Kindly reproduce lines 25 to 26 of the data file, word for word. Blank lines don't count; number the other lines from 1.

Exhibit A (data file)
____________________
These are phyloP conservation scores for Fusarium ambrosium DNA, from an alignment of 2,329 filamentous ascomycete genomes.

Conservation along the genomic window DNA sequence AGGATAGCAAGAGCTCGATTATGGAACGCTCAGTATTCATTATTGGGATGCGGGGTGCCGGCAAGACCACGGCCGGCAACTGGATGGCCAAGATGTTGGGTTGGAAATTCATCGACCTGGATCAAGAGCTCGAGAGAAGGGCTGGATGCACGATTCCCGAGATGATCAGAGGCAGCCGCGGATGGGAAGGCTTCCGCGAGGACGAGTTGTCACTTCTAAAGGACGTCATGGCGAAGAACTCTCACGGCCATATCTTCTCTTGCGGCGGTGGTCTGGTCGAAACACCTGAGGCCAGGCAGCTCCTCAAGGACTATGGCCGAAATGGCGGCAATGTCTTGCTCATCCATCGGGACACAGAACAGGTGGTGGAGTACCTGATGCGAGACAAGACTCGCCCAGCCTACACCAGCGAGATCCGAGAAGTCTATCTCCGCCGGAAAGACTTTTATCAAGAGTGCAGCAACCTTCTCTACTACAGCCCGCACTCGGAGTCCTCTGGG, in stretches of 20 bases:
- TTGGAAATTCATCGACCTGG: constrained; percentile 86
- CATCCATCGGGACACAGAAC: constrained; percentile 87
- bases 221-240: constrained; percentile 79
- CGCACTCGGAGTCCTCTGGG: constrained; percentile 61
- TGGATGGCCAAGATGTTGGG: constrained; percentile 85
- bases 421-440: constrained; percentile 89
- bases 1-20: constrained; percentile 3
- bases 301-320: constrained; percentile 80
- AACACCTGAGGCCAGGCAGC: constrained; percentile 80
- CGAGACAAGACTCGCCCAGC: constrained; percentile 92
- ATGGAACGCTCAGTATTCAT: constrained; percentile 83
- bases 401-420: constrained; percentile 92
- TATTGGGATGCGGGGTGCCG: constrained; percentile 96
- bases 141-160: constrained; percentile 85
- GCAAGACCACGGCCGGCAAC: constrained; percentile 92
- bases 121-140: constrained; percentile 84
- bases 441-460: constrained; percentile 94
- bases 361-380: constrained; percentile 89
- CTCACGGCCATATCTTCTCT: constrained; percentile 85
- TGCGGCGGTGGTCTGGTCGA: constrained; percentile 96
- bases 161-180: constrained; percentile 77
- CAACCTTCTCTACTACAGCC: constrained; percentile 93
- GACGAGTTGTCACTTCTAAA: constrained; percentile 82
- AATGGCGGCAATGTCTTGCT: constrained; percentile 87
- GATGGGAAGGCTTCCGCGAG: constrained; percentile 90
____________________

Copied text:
- GACGAGTTGTCACTTCTAAA: constrained; percentile 82
- AATGGCGGCAATGTCTTGCT: constrained; percentile 87